*We continue our journey of learning SageMath, a very powerful tool that will be a crucial weapon in our arsenal in a world soon to be dominated by AI, machine learning, and data science. *

In the past few articles in this series we discussed our first mathematical topic of great interest: graph theory. Specifically, we explored undirected simple graphs, both theory and practical coding. By the end of the third article in this series (published in the July 2024 issue of *OSFY*), we began focusing our attention on another important class of graphs: undirected multigraphs. We will resume our discussion from where we left off. Please refer to the program ‘*mgraph7*.*sagews’* and the multigraph *Mgraph_7* (Figure 5) generated by this program, given in the previous article in this series, before proceeding further with this article for a clear understanding. Recall that we also had a detailed discussion about the differences between undirected simple graphs and multigraphs in the previous article. Furthermore, any theoretical concept not elaborately explained in this article is discussed in detail in one of the previous articles.

The plan is to test every method we tested on the undirected simple graphs we generated using SageMath in the previous articles on *Mgraph_7*. By doing this, we will know which method does not work for undirected multigraphs and how they behave if they do work. First, let us print the adjacency matrix of the undirected multigraph *Mgraph_7*. To do that, add the following line of code at the end of the program called ‘*mgraph7*.*sagews’*.

print(MG.adjacency_matrix( ))

As before, we use the online tool called CoCalc to execute the modified program. Upon execution of the modified program, the following additional output will be displayed on the screen. But how is it different from the adjacency matrix of an undirected simple graph?

[1 2 0 2] [2 1 2 0] [0 2 1 2] [2 0 2 1]

First, the adjacency matrix of an undirected simple graph only contained 0s or 1s as entries, indicating that there could be at most one edge between any pair of vertices. However, in the adjacency matrix shown above, we also have 2s, indicating that there are 2 parallel edges between certain pairs of vertices in the undirected multigraph *Mgraph_7*. Notice that there can be any number of edges between a pair of vertices in an undirected multigraph, and hence the corresponding adjacency matrix can contain any number greater than or equal to 0. Second, the diagonal elements of the adjacency matrix of an undirected simple graph contain only 0s, indicating that such graphs do not contain any loops. In contrast, the diagonal elements of the adjacency matrix of the undirected multigraph *Mgraph_7* also have 1s, indicating that vertices corresponding to such entries have loops. Also, keep in mind that a vertex of an undirected multigraph can have more than one loop, and hence the diagonal entry corresponding to such vertices in the adjacency matrix can have entries greater than 1.

Now, let us print the incidence matrix of the undirected multigraph *Mgraph_7*. To do that, add the following line of code at the end of the program called ‘*mgraph7*.*sagews’*.

print(MG.incidence_matrix( ))

Upon execution of the modified program, the following additional output will be displayed on the screen. But how is it different from the incidence matrix of an undirected simple graph?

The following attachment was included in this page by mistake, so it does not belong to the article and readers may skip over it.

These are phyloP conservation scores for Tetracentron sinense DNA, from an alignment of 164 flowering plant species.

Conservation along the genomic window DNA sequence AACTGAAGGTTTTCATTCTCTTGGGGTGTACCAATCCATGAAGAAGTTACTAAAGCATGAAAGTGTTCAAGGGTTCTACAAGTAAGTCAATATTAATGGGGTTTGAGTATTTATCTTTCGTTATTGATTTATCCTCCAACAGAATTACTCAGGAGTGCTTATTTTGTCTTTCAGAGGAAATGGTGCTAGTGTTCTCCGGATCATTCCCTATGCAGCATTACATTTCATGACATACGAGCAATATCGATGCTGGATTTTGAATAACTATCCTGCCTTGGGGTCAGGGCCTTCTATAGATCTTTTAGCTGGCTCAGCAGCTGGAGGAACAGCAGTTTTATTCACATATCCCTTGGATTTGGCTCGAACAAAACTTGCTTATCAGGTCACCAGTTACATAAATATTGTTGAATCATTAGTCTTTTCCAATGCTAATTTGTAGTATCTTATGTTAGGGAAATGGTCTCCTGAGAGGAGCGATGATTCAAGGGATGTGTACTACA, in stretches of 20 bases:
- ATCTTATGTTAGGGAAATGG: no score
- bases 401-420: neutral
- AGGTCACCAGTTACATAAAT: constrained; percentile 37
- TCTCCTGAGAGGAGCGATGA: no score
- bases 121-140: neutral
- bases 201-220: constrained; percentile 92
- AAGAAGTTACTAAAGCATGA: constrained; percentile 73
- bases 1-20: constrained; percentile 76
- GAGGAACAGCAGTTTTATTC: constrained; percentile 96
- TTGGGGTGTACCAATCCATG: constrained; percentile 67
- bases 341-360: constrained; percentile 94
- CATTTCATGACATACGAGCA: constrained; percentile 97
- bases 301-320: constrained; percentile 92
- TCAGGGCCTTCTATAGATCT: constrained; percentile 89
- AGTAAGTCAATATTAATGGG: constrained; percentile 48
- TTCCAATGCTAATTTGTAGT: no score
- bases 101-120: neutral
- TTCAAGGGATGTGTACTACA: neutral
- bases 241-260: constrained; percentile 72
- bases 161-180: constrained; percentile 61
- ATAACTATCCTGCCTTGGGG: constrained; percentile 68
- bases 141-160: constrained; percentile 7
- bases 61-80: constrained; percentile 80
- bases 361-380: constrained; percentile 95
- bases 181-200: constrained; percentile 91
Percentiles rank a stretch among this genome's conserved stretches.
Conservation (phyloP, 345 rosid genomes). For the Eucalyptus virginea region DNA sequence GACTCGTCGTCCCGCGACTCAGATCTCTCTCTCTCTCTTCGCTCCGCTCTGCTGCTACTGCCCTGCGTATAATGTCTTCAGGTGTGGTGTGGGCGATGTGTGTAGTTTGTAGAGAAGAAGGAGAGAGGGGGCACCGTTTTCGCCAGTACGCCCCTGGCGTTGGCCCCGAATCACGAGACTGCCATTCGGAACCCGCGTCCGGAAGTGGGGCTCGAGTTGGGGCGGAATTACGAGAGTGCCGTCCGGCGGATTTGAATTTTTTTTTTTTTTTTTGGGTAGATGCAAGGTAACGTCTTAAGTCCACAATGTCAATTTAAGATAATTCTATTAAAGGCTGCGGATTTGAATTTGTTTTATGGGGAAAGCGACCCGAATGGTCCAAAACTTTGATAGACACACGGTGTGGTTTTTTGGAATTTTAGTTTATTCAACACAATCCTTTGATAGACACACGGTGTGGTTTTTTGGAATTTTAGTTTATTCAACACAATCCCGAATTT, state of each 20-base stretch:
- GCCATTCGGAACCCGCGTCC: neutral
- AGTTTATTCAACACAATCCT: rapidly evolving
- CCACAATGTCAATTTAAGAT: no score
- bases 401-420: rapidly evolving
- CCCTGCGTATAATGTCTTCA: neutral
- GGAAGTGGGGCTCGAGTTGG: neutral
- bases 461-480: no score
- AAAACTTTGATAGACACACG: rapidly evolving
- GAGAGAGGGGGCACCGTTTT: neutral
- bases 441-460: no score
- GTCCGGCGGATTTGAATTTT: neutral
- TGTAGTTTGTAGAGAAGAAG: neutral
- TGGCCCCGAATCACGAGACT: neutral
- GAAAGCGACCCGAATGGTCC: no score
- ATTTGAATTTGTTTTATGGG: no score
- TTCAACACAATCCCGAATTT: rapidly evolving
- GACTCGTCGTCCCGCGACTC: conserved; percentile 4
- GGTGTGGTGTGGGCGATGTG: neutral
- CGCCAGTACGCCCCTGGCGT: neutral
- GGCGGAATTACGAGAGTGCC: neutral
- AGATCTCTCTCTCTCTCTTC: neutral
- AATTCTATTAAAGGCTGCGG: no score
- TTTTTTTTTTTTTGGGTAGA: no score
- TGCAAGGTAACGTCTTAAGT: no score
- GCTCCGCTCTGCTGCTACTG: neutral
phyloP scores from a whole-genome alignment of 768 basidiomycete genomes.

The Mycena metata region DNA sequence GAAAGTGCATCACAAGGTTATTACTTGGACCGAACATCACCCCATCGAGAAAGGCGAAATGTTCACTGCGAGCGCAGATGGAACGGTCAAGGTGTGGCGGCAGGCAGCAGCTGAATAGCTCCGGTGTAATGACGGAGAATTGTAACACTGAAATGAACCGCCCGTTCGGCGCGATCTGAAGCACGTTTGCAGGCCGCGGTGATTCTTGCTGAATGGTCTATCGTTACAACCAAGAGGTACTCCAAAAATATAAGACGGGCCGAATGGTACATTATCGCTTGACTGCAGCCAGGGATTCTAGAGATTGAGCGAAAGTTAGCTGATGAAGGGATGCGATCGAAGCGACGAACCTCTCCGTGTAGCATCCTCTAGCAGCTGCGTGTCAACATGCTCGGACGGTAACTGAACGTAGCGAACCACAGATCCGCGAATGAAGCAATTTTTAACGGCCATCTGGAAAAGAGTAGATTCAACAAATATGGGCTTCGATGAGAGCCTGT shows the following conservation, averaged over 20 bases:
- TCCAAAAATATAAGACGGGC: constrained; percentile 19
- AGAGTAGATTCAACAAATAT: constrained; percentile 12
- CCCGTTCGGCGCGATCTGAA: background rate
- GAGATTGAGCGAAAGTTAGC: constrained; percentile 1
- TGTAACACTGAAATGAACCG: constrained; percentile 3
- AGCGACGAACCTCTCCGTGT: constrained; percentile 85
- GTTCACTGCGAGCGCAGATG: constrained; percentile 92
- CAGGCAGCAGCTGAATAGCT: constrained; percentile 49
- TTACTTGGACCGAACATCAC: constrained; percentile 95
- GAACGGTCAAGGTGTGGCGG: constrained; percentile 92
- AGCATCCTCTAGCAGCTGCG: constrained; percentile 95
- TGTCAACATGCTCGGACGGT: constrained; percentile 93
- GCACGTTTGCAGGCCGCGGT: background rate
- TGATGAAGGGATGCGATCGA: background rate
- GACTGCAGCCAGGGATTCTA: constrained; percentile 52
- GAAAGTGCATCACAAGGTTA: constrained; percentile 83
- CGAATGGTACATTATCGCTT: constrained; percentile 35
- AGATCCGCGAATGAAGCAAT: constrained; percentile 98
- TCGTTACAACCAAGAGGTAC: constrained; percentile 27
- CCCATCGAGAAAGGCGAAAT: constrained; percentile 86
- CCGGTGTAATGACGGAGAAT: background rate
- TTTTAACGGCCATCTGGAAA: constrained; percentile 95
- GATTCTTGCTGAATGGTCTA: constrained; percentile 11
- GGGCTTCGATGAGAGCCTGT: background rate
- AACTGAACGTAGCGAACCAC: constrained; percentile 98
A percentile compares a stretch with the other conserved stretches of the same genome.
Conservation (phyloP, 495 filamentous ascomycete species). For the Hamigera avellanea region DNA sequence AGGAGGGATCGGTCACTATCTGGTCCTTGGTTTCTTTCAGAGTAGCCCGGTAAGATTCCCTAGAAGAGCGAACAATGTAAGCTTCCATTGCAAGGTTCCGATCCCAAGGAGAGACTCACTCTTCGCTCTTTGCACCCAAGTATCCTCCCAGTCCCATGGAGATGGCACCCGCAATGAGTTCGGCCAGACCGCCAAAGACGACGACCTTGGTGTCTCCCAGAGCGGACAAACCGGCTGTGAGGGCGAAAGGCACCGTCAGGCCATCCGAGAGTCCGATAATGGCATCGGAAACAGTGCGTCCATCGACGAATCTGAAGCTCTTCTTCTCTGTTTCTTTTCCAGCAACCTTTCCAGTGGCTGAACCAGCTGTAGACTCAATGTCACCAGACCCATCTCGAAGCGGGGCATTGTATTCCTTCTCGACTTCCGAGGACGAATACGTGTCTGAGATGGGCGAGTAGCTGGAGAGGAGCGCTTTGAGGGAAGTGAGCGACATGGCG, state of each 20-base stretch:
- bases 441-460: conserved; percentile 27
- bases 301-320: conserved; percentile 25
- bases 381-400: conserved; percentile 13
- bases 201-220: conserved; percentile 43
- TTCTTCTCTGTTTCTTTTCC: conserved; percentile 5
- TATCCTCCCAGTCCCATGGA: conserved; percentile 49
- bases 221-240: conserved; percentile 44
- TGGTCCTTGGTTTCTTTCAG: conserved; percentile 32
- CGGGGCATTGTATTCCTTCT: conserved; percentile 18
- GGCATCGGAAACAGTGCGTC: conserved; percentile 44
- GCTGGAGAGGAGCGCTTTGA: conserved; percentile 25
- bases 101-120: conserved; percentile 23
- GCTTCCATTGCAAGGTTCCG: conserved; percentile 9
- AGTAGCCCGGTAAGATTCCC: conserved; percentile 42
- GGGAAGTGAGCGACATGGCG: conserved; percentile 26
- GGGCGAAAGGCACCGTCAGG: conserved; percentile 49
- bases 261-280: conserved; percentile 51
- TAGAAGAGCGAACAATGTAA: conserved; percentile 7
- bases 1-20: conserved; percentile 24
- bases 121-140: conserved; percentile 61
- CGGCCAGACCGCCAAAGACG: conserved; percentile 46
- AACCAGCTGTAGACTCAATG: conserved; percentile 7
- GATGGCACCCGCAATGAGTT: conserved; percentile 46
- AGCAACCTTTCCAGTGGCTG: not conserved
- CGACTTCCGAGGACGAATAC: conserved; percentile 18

[2 1 1 1 1 0 0 0 0 0 0 0] [0 1 1 0 0 2 1 1 0 0 0 0] [0 0 0 0 0 0 1 1 2 1 1 0] [0 0 0 1 1 0 0 0 0 1 1 2]

Well, the incidence matrix of an undirected simple graph only contains 0s or 1s as entries. Furthermore, since every edge has exactly two endpoints, every column of the incidence matrix will have exactly two 1s. However, in the incidence matrix shown above, we also have 2s, indicating the presence of loops in certain vertices in the undirected multigraph *Mgraph_7*. For example, in *Mgraph_7*, columns 1, 6, 9, and 12 correspond to edges that are loops. When there are parallel edges in an undirected multigraph, the columns corresponding to these edges are duplicates of each other. So, in *Mgraph_7*, columns 2 and 3, 4 and 5, 7 and 8, and 10 and 11 are duplicates of each other. Also, notice that the sum of the entries in a column in the incidence matrix is still 2, since an edge only has two endpoints, whether it is a loop, a single edge, or multiple edges (parallel edges).

Now, let us find all the paths between a pair of vertices in an undirected multigraph. Add the following line of code at the end of the program called ‘*mgraph7*.*sagews*’ to find all the paths between vertices 2 and 4 in *Mgraph_7*.

print(MG.all_paths(2, 4))

Upon execution of the modified program, the following additional output will be displayed on the screen.

[[2, 1, 4], [2, 3, 4]]

Notice that only distinct paths through different vertices are shown in the output. The method *all_paths( )* completely ignores the presence of loops and multiple edges in the undirected multigraph *Mgraph_7*.

Now, let us test the *longest_cycle( )* method on the undirected multigraph *Mgraph_7*. When used on an undirected simple graph, this method gives the length of the longest cycle. Add the following line of code at the end of the program called ‘*mgraph7*.*sagews’* to test this method on an undirected multigraph.

MG.longest_cycle( )

Upon execution of the modified program, we get the following error message displayed on the screen. Why do we get this error?

ValueError: This method is not known to work on graphs with multiedges/loops. Perhaps this method can be updated to handle them, but in the meantime if you want to use it please disallow multiedges/loops using allow_multiple_edges( ) and allow_loops( ).